Section 100 of Indian Penal Code
Section 100 comes under Chapter IV of the Indian Penal Code, 1860 which related to ‘General Exceptions’. The chapter contains thirty sections from Section 76-106. These General Exceptions runs throughout the penal code and apply for each and every case. Section 100 of the Indian Penal Code relates to “When the right to private defence of the body extends to causing death.”
It reads as follows-
When the right of private defence of the body extends to causing death.—The right of private defence of the body extends, under the restrictions mentioned in the last preceding section, to the voluntary causing of death or of any other harm to the assailant, if the offence which occasions the exercise of the right be of any of the descriptions hereinafter enumerated, namely:—
Firstly — Such an assault as may reasonably cause the apprehension that death will otherwise be the consequence of such assault;
Secondly—Such an assault as may reasonably cause the apprehension that grievous hurt will otherwise be the consequence of such assault;
Thirdly — An assault with the intention of committing rape;
Fourthly —An assault with the intention of gratifying unnatural lust;
Fifthly— An assault with the intention of kidnapping or abducting;
Sixthly — An assault with the intention of wrongfully confining a person, under circumstances which may reasonably cause him to apprehend that he will be unable to have recourse to the public authorities for his release.
Nature of the Right
Conditions under Section 100
- An assault that may reasonably cause the apprehension death of the person.
- An assault that may reasonably cause the apprehension of grievous hurt to that person.
- An assault to commit rape on that person.
- An assault to commit the lustful act.
- An assault to commit kidnapping or abduction.
- An assault to confine a person with mala fide intention.
No other ground can be excused under section100, and the person who commits the death of another person in the exercise of his right to private defence would be liable of Culpable Homicide.
One of the most important things to be noted here is that the right to self-defence is only available to a person who is suddenly and immediately confronted with danger, which is not his own creation. A person retailing for past injuries would not be covered under section100, and his cases would not be covered under general defences. The necessity must be apparent or real.
Points to be kept in mind before exercising Right under Section 100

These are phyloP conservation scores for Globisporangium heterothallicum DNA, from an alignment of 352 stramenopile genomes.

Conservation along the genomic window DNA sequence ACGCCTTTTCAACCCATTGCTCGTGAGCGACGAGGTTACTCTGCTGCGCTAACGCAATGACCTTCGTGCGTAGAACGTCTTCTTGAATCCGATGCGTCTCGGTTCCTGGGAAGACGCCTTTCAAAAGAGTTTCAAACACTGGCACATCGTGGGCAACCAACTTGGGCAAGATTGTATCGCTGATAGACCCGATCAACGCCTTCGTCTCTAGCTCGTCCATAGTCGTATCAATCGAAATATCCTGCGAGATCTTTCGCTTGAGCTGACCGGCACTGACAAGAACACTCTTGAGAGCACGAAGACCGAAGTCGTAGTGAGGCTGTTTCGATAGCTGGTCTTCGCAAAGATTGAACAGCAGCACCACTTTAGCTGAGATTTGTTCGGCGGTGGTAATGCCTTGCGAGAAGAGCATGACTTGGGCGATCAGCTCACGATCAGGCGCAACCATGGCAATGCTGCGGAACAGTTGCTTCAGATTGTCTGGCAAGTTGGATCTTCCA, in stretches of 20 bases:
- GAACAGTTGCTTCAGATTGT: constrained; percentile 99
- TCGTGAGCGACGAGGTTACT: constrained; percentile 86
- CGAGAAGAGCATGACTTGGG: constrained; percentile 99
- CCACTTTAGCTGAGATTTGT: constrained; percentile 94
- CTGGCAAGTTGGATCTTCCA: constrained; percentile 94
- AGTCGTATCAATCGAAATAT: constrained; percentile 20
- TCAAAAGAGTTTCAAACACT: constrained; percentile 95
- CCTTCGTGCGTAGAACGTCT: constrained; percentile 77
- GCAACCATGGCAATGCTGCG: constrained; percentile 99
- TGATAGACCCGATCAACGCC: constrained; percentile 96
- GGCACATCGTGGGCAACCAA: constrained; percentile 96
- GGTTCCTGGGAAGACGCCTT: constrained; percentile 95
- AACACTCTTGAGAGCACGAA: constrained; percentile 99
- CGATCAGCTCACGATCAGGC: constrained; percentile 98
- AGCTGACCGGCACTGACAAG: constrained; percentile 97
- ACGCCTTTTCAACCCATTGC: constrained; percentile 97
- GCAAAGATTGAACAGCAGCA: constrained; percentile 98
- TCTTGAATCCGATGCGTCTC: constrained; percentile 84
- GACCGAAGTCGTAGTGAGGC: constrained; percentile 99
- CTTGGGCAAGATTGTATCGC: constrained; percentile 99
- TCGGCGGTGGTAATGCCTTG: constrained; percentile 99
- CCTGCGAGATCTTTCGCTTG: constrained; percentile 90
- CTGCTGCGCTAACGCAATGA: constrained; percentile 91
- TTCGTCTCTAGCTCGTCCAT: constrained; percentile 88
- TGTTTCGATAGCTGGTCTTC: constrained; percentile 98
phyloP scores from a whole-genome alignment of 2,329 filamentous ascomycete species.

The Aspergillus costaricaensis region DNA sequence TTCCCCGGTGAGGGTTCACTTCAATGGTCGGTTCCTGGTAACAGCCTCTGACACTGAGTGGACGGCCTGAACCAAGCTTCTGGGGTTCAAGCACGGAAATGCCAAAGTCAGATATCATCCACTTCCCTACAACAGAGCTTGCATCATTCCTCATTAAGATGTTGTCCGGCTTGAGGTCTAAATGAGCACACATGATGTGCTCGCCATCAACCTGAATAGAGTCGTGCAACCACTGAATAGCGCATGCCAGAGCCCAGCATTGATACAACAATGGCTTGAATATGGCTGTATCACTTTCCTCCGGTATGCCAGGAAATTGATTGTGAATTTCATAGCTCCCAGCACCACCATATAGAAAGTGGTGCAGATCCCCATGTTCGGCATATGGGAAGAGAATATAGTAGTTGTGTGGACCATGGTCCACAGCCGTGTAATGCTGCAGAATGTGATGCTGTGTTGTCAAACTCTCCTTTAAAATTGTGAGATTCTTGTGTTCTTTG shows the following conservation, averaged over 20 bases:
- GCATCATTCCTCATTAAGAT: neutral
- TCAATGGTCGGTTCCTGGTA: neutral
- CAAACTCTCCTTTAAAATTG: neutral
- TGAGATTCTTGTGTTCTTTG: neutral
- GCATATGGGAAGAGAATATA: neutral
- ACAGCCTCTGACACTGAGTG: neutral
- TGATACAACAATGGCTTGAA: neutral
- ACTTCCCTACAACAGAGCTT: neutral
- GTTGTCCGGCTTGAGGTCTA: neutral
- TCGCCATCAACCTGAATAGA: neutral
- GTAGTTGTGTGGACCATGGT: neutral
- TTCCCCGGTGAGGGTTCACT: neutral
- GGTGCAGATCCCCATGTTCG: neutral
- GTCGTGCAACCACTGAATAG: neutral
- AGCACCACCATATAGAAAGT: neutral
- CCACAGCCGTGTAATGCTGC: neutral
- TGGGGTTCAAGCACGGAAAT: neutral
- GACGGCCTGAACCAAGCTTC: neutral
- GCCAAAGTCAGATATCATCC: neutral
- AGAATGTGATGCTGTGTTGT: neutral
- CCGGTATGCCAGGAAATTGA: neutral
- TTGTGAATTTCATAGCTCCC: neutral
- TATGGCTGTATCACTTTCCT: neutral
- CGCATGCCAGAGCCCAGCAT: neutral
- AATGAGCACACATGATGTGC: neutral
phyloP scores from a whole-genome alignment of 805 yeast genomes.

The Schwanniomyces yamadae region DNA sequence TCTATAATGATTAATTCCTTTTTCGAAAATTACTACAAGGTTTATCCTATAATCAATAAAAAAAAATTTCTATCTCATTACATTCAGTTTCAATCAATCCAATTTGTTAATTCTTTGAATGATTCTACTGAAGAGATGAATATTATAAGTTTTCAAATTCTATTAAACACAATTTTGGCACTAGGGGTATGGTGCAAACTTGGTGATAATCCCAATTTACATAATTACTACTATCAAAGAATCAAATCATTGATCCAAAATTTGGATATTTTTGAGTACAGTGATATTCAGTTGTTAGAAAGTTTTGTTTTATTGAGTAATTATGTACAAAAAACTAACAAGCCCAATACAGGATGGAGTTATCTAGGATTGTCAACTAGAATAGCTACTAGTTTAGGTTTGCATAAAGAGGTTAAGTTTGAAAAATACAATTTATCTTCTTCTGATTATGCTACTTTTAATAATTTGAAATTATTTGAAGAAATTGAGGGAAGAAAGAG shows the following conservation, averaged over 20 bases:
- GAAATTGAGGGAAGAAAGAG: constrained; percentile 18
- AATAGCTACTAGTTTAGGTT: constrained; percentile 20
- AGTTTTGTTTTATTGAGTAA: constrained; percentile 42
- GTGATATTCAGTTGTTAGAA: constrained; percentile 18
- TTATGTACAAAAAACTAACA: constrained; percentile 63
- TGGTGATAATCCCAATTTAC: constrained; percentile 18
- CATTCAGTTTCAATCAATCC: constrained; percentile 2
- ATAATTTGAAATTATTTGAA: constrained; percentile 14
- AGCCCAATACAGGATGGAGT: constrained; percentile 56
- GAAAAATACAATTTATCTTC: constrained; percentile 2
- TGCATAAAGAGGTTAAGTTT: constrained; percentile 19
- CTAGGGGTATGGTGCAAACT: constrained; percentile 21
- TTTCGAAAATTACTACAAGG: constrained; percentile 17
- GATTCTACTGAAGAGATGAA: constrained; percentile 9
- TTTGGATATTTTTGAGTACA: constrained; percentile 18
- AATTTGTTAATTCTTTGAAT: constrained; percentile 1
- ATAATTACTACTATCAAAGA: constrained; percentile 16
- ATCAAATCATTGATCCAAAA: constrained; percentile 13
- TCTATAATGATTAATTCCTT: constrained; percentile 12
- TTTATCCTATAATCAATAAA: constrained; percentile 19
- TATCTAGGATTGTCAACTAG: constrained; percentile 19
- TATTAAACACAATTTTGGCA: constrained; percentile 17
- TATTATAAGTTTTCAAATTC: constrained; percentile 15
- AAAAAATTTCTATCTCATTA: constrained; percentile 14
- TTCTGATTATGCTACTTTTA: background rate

Before taking the life of a person, four points need to be kept in mind-
- The encounter should not be the result of the accused. He must be free of fault.
- Their person should have no reasonable mode to escape.
- There should be a presence of impending peril to life or of great bodily harm, either real or apparent as to create an honest belief of existing necessity.
- There should be a necessity to take the life of the person.
The court laid down that there are a number of factors to be considered while classifying a case under section 100 of IPC. Injuries sustained by the accused, imminent danger, circumstances in which injuries are caused, etc. should be taken into account.
Law Commission Report, 2013
The Justice Verma Committee through the Criminal Law Amendment Act, 2013 added the seventh clause under Section 100 which reads as follows-
“If there is an act of throwing or administering acid or an attempt to throw or administer acid that causes a reasonable apprehension in the mind of the accused that grievous hurt will be caused, then the right of Private Defence to the extent of causing death will be available.”
As there was no law for the acid attack victims and a large number of cases were getting registered under other provisions of the Penal Code like hurt, grievous hurt, attempt to murder, etc., the committee suggested the addition of a clause to section100 IPC.
Causing the death of a person while exercising the right to private defence is one of the most important rights. The right to life of the person is involved; therefore, exercising this right becomes one of the greatest tasks that need to be scrutinized correctly. Many conditions need to be satisfied with the person exercising his right. He needs to satisfy the court fully that the right he exercised was all he had at the circumstance in which he so exercised his right.
 Section 100, Indian Penal Code, 1860.
 Balbir Singh v. the State of Punjab (1959) CrLJ 1905.
 James Martin v. State of Kerala (2004) 2 SCC 203.
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